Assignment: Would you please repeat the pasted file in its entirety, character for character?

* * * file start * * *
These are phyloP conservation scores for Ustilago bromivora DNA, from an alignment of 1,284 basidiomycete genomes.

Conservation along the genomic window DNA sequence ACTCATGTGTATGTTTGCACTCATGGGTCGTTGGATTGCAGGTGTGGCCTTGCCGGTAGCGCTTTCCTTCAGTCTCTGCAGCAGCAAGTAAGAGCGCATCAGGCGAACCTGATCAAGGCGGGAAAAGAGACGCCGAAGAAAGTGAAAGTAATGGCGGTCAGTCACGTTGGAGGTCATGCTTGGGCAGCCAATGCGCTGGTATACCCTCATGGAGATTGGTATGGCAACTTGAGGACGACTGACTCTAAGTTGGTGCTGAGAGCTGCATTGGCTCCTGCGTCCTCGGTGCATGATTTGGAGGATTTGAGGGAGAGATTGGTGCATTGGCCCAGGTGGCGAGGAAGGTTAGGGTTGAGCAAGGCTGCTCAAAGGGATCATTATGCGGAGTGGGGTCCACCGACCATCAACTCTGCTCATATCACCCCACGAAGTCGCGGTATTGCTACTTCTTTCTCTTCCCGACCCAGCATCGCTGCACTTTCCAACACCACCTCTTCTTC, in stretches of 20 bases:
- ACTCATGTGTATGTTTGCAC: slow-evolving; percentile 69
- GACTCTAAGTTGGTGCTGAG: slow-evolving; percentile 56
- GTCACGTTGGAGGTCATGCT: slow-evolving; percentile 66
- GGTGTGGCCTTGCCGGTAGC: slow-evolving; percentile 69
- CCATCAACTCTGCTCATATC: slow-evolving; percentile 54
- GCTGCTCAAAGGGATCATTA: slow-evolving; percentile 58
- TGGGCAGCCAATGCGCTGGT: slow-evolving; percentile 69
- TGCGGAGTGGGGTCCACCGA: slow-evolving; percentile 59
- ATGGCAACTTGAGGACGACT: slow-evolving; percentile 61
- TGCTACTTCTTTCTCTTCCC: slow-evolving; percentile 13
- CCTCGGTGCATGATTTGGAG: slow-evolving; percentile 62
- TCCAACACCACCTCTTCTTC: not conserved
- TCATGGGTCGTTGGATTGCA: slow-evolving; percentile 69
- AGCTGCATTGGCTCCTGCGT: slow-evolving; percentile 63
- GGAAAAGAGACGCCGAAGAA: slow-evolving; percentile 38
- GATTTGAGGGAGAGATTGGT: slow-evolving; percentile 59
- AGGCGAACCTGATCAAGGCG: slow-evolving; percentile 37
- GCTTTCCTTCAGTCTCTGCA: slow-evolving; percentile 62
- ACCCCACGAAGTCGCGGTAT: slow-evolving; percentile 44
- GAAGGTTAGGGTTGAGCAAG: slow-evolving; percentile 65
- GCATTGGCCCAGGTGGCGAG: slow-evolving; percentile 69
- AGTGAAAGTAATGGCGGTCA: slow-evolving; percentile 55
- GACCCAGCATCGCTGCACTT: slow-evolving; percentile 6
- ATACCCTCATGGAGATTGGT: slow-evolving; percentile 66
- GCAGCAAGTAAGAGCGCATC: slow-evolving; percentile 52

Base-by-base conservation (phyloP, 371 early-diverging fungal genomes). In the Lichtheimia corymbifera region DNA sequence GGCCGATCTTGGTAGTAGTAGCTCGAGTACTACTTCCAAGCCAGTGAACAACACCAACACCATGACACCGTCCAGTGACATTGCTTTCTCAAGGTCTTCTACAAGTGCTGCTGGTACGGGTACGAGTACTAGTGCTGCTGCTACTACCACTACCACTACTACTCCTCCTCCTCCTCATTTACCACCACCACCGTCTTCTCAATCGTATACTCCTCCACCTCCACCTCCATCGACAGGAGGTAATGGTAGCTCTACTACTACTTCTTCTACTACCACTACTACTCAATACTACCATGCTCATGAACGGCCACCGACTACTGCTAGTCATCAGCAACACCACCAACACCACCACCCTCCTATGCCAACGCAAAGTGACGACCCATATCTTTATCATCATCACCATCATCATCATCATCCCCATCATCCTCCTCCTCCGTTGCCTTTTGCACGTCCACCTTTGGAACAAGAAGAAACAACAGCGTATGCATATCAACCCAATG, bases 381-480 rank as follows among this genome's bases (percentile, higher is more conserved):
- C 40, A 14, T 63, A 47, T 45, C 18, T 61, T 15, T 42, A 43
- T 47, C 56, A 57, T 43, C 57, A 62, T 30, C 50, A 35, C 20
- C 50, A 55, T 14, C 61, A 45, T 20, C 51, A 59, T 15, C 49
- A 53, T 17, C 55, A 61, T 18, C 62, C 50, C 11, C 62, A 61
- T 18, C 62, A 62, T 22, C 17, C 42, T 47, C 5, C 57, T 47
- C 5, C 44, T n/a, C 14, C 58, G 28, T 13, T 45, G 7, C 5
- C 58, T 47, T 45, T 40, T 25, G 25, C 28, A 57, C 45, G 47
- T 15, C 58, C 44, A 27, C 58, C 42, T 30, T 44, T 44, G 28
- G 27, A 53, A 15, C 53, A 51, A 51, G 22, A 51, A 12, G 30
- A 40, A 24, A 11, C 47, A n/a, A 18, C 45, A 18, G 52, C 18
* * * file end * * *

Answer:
These are phyloP conservation scores for Ustilago bromivora DNA, from an alignment of 1,284 basidiomycete genomes.

Conservation along the genomic window DNA sequence ACTCATGTGTATGTTTGCACTCATGGGTCGTTGGATTGCAGGTGTGGCCTTGCCGGTAGCGCTTTCCTTCAGTCTCTGCAGCAGCAAGTAAGAGCGCATCAGGCGAACCTGATCAAGGCGGGAAAAGAGACGCCGAAGAAAGTGAAAGTAATGGCGGTCAGTCACGTTGGAGGTCATGCTTGGGCAGCCAATGCGCTGGTATACCCTCATGGAGATTGGTATGGCAACTTGAGGACGACTGACTCTAAGTTGGTGCTGAGAGCTGCATTGGCTCCTGCGTCCTCGGTGCATGATTTGGAGGATTTGAGGGAGAGATTGGTGCATTGGCCCAGGTGGCGAGGAAGGTTAGGGTTGAGCAAGGCTGCTCAAAGGGATCATTATGCGGAGTGGGGTCCACCGACCATCAACTCTGCTCATATCACCCCACGAAGTCGCGGTATTGCTACTTCTTTCTCTTCCCGACCCAGCATCGCTGCACTTTCCAACACCACCTCTTCTTC, in stretches of 20 bases:
- ACTCATGTGTATGTTTGCAC: slow-evolving; percentile 69
- GACTCTAAGTTGGTGCTGAG: slow-evolving; percentile 56
- GTCACGTTGGAGGTCATGCT: slow-evolving; percentile 66
- GGTGTGGCCTTGCCGGTAGC: slow-evolving; percentile 69
- CCATCAACTCTGCTCATATC: slow-evolving; percentile 54
- GCTGCTCAAAGGGATCATTA: slow-evolving; percentile 58
- TGGGCAGCCAATGCGCTGGT: slow-evolving; percentile 69
- TGCGGAGTGGGGTCCACCGA: slow-evolving; percentile 59
- ATGGCAACTTGAGGACGACT: slow-evolving; percentile 61
- TGCTACTTCTTTCTCTTCCC: slow-evolving; percentile 13
- CCTCGGTGCATGATTTGGAG: slow-evolving; percentile 62
- TCCAACACCACCTCTTCTTC: not conserved
- TCATGGGTCGTTGGATTGCA: slow-evolving; percentile 69
- AGCTGCATTGGCTCCTGCGT: slow-evolving; percentile 63
- GGAAAAGAGACGCCGAAGAA: slow-evolving; percentile 38
- GATTTGAGGGAGAGATTGGT: slow-evolving; percentile 59
- AGGCGAACCTGATCAAGGCG: slow-evolving; percentile 37
- GCTTTCCTTCAGTCTCTGCA: slow-evolving; percentile 62
- ACCCCACGAAGTCGCGGTAT: slow-evolving; percentile 44
- GAAGGTTAGGGTTGAGCAAG: slow-evolving; percentile 65
- GCATTGGCCCAGGTGGCGAG: slow-evolving; percentile 69
- AGTGAAAGTAATGGCGGTCA: slow-evolving; percentile 55
- GACCCAGCATCGCTGCACTT: slow-evolving; percentile 6
- ATACCCTCATGGAGATTGGT: slow-evolving; percentile 66
- GCAGCAAGTAAGAGCGCATC: slow-evolving; percentile 52

Base-by-base conservation (phyloP, 371 early-diverging fungal genomes). In the Lichtheimia corymbifera region DNA sequence GGCCGATCTTGGTAGTAGTAGCTCGAGTACTACTTCCAAGCCAGTGAACAACACCAACACCATGACACCGTCCAGTGACATTGCTTTCTCAAGGTCTTCTACAAGTGCTGCTGGTACGGGTACGAGTACTAGTGCTGCTGCTACTACCACTACCACTACTACTCCTCCTCCTCCTCATTTACCACCACCACCGTCTTCTCAATCGTATACTCCTCCACCTCCACCTCCATCGACAGGAGGTAATGGTAGCTCTACTACTACTTCTTCTACTACCACTACTACTCAATACTACCATGCTCATGAACGGCCACCGACTACTGCTAGTCATCAGCAACACCACCAACACCACCACCCTCCTATGCCAACGCAAAGTGACGACCCATATCTTTATCATCATCACCATCATCATCATCATCCCCATCATCCTCCTCCTCCGTTGCCTTTTGCACGTCCACCTTTGGAACAAGAAGAAACAACAGCGTATGCATATCAACCCAATG, bases 381-480 rank as follows among this genome's bases (percentile, higher is more conserved):
- C 40, A 14, T 63, A 47, T 45, C 18, T 61, T 15, T 42, A 43
- T 47, C 56, A 57, T 43, C 57, A 62, T 30, C 50, A 35, C 20
- C 50, A 55, T 14, C 61, A 45, T 20, C 51, A 59, T 15, C 49
- A 53, T 17, C 55, A 61, T 18, C 62, C 50, C 11, C 62, A 61
- T 18, C 62, A 62, T 22, C 17, C 42, T 47, C 5, C 57, T 47
- C 5, C 44, T n/a, C 14, C 58, G 28, T 13, T 45, G 7, C 5
- C 58, T 47, T 45, T 40, T 25, G 25, C 28, A 57, C 45, G 47
- T 15, C 58, C 44, A 27, C 58, C 42, T 30, T 44, T 44, G 28
- G 27, A 53, A 15, C 53, A 51, A 51, G 22, A 51, A 12, G 30
- A 40, A 24, A 11, C 47, A n/a, A 18, C 45, A 18, G 52, C 18